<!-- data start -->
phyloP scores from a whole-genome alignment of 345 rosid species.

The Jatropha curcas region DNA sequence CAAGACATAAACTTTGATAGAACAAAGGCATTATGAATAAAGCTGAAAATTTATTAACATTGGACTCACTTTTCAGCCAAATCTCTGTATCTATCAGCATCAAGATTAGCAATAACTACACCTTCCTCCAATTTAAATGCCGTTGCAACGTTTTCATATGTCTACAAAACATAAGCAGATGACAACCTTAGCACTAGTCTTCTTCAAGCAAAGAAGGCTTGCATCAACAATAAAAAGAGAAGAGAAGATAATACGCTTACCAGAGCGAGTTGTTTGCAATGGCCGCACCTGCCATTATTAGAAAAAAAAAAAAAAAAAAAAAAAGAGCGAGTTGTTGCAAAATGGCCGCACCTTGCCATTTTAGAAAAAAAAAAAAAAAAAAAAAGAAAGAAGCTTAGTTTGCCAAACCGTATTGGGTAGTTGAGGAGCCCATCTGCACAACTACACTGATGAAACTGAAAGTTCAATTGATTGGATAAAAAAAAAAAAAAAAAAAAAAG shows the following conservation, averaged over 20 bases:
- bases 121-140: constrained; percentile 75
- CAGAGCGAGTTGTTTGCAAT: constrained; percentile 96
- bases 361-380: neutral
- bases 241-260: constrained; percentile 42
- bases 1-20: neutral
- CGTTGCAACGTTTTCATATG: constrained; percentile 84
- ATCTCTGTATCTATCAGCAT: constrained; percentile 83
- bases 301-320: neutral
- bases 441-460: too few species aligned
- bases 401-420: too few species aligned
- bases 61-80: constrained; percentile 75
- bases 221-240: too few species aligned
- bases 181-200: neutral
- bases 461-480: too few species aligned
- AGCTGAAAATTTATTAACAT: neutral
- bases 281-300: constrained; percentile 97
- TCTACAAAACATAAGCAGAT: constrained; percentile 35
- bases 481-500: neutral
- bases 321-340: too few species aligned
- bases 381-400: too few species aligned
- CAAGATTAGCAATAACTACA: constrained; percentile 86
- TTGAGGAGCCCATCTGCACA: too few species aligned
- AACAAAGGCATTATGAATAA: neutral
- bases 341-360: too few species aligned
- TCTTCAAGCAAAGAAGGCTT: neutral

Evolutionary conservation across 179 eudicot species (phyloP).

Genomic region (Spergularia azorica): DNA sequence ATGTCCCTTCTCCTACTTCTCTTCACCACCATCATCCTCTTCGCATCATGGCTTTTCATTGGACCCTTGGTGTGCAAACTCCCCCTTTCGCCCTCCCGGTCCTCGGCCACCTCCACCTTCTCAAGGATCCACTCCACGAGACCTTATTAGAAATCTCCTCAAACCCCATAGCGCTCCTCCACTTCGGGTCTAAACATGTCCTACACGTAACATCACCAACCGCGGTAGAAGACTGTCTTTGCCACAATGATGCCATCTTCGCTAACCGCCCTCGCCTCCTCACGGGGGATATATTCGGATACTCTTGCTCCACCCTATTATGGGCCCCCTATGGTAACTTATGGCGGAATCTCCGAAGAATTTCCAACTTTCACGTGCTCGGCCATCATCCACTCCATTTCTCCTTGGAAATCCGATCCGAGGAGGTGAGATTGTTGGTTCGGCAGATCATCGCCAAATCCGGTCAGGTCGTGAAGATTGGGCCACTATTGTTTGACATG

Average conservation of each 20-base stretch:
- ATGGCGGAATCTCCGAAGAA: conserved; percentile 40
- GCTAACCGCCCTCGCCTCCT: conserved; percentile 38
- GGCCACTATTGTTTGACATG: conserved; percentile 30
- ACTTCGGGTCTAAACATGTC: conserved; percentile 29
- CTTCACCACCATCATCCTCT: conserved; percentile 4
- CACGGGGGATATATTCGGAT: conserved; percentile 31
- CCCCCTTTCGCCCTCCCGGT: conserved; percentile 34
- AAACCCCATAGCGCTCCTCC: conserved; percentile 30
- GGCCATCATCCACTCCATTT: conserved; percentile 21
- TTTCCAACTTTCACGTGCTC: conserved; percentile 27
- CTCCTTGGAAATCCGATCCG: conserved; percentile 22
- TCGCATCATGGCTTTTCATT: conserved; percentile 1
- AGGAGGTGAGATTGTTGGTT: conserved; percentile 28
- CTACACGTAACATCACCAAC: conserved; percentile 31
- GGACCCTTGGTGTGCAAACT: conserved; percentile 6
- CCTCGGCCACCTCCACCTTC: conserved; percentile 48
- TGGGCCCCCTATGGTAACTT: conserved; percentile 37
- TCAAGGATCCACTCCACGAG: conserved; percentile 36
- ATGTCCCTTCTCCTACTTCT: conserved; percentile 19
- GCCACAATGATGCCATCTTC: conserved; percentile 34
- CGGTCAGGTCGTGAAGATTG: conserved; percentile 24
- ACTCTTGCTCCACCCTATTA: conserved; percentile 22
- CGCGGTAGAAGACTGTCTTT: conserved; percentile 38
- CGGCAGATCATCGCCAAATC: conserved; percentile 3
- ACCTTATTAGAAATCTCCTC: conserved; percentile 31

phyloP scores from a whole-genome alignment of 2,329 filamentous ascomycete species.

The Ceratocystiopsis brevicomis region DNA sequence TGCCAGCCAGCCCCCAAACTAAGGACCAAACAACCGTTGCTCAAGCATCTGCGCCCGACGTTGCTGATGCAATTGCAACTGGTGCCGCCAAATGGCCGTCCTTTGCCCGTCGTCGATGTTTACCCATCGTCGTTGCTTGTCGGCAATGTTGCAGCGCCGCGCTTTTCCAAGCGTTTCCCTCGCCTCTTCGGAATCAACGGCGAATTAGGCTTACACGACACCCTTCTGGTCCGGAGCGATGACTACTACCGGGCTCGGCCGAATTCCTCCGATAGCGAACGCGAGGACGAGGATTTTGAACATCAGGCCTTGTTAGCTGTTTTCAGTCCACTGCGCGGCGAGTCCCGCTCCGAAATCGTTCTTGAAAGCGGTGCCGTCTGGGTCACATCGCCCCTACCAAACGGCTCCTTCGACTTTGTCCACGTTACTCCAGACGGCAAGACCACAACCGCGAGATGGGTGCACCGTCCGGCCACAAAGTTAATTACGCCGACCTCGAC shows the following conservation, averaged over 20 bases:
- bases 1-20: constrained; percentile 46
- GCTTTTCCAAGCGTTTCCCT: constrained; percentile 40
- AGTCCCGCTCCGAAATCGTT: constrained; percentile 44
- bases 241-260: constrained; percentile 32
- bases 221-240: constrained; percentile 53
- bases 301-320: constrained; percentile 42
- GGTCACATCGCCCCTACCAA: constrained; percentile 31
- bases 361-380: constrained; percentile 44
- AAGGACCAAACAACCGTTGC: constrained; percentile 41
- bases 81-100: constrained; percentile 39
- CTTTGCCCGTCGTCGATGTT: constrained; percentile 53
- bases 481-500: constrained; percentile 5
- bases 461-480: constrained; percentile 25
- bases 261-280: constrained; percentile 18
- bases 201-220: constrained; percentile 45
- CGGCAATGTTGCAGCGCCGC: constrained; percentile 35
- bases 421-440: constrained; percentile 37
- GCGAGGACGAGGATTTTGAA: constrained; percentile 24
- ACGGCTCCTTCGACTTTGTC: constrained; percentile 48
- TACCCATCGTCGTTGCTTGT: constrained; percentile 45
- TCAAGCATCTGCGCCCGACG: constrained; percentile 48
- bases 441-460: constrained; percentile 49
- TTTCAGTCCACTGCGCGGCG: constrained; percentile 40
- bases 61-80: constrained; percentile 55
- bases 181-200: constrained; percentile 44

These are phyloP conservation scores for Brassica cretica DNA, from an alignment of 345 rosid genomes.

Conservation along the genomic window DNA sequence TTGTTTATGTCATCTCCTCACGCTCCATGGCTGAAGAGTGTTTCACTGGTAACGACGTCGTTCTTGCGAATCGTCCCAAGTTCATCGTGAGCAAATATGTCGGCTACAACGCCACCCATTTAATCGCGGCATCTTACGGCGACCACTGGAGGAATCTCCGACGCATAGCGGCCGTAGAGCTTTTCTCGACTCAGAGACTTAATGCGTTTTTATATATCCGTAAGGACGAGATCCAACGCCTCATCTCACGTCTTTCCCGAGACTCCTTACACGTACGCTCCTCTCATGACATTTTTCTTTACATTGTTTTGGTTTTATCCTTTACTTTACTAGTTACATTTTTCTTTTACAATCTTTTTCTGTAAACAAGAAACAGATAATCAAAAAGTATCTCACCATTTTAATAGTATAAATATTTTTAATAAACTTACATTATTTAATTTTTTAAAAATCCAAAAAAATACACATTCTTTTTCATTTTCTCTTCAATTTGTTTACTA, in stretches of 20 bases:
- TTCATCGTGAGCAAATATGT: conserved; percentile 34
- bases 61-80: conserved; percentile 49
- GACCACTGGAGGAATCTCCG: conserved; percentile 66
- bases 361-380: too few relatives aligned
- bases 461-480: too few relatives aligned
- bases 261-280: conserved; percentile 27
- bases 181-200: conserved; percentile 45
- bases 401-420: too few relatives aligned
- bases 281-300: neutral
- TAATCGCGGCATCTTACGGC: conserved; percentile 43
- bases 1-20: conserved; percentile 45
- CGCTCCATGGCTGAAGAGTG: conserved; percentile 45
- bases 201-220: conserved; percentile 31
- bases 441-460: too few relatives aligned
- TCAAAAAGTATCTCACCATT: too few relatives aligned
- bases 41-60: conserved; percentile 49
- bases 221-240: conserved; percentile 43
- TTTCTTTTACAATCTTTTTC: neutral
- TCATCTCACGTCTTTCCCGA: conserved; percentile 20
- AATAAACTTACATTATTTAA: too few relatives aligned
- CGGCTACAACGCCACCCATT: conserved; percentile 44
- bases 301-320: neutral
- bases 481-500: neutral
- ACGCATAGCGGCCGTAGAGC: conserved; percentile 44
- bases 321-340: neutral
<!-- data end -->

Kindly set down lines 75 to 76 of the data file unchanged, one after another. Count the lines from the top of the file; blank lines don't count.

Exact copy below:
- GCGAGGACGAGGATTTTGAA: constrained; percentile 24
- ACGGCTCCTTCGACTTTGTC: constrained; percentile 48